Defense mechanism


Patching cracks in state’s public defense system

By Brett DeGroff
Legal News
For years, Brad Hall batted cleanup for Michigan’s indigent defense system.  Now he’s helping manage it.

As an attorney in the Federal Defender Office for the Eastern District of Michigan, Hall spent a lot of time over the last eight years litigating habeas corpus petitions and trying to catch the most egregious cases that slipped through the cracks of Michigan’s state courts. 

In January, Hall took over as the Administrator of the Michigan Appellate Assigned Counsel System (MAACS). 

In that role, Hall is tasked with patching up some of those cracks.

MAACS’s role in Michigan’s public defense system is a bit complicated.

After a defendant is sentenced in Michigan, he or she is immediately advised of his appellate rights. 

If the defendant requests appointed counsel, he or she enters into the somewhat byzantine world of MAACS.

Indigent defense at the trial level in Michigan is handled on a strict county-by-county basis. 

Some counties have roster systems, some have public defender offices, but every county manages their own system.  Appellate public defense is a hybrid of state and local control.

While there is a statewide roster of appellate lawyers overseen by MAACS, that roster is broken up into local lists for each of Michigan’s 57 circuit courts.  Each circuit has a designated administrator — a “Local Designating Authority” — to handle the administrative work of appointments. 

Each circuit has its own system and rates of payment. However, all 57 of those systems are housed on a database that is administrated by MAACS. 

When the local administrator gets a case, he enters it into a MAACS database which assigns either the State Appellate Defender Office or an attorney off that circuit’s local list. 

“Since 1981 when the first MAACS administrative order was issued there have been a lot of technological changes,” Hall said.  “So now instead of having a rolodex in each circuit, there is a shared database.  It’s a system which was designed as a decentralized process which has evolved into a more centralized process.”

And Hall thinks that he can wring additional efficiencies out of that system to streamline operations for courts and attorneys as well as providing better defense for indigent defendants. 

Rather than have every circuit go it alone with setting rates and maintaining a local list, and every attorney navigating multiple payment schemes and varying rates, Hall thinks MAACS can offer regional lists that circuits could opt into and hand off some of the local administration.  

This would also help standardize rates that range from $25 an hour to $75 an hour. This disparity doesn’t even include the varying event-based payment systems.

As a reference point, federal roster attorneys are paid $125 an hour.

Additionally, a regionalizing of lists would help workflow for roster attorneys who could expect assignments with more regularity, rather than unpredictable fits and starts.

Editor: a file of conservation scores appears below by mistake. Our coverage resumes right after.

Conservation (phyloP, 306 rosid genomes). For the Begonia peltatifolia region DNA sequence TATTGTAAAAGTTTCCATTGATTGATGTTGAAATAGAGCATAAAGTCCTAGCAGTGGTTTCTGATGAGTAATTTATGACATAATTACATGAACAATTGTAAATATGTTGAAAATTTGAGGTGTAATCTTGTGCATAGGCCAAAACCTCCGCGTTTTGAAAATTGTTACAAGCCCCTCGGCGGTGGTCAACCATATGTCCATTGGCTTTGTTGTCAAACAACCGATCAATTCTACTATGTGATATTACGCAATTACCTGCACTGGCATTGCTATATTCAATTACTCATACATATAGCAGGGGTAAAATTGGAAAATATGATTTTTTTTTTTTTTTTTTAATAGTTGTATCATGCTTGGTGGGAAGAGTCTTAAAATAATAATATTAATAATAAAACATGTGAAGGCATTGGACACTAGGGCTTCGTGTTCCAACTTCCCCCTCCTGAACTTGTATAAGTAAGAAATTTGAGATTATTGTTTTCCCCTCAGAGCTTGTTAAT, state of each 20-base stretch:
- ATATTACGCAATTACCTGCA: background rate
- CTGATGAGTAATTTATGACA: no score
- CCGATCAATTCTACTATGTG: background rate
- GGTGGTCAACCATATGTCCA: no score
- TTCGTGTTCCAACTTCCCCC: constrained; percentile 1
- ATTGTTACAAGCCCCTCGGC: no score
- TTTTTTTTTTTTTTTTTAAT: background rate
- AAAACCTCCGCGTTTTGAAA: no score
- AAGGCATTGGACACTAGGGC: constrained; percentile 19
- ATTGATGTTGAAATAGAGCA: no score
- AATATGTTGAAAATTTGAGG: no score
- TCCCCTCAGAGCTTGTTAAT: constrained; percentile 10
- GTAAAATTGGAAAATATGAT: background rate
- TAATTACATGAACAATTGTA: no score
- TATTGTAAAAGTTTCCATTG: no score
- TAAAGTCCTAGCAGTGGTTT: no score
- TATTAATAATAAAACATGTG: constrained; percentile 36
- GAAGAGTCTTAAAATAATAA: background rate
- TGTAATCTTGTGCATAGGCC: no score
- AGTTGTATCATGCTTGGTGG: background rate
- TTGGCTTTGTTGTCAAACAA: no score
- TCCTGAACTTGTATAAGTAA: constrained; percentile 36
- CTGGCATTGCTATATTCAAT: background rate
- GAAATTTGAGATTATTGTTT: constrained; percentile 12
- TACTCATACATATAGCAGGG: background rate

Some of the reforms Hall envisions would likely be optional for circuits, since MAACS fees are paid entirely by the counties, rather than the state.

That means he’ll have to sell judges on his ideas if they’re going to go anywhere. But he thinks that’s a good thing.

“If we could have mandated a universal policy we wouldn’t have had to think about ways to make this make sense for the circuits,” Hall said.  “We have to get voluntary buy in. We have to sell it to 57 circuit courts which have to manage their own budgets, and that makes it a more deliberate process.”

It’s a big challenge, but that is nothing new for Hall who never shied away from a case as a public defender.

“I like fighting for the underdog and taking it to an extreme,” Hall said.  “I like to represent the people you really don’t like to discuss at cocktail parties. Taking those cases and giving those tough clients in difficult cases a better defense than money can buy is one of the most rewarding things about being a public defender.”

One of Hall’s favorite cases is actually a collection of cases arising out of a jury department computer error in Kent County. 

An inadvertent computer glitch essentially resulted in the exclusion of the majority of the African American community from the jury pool. 

A related case had its day in the Michigan Supreme Court, but the defendant did not prevail. 

Now Hall is moving forward in federal court in habeas corpus proceedings, representing five petitioners whose lawyers neglected to preserve their claims in state court.

“It’s a favorite case because there are so many really important procedural questions involved with habeas law,” Hall said.  “There is complex statistics and social science involved.  I’ve loved working on the case.” 

He is now handling the case on his own time, trying to finish up the work he began years ago.

In a way, this case, Hall’s other old cases, and his new job, are sort of similar.

“For the past eight years I’ve been trying to fix those disasters, the extreme malfunctions in the state court process,” he said. “Now hopefully I’ll be able to prevent some of those malfunctions in the first place.”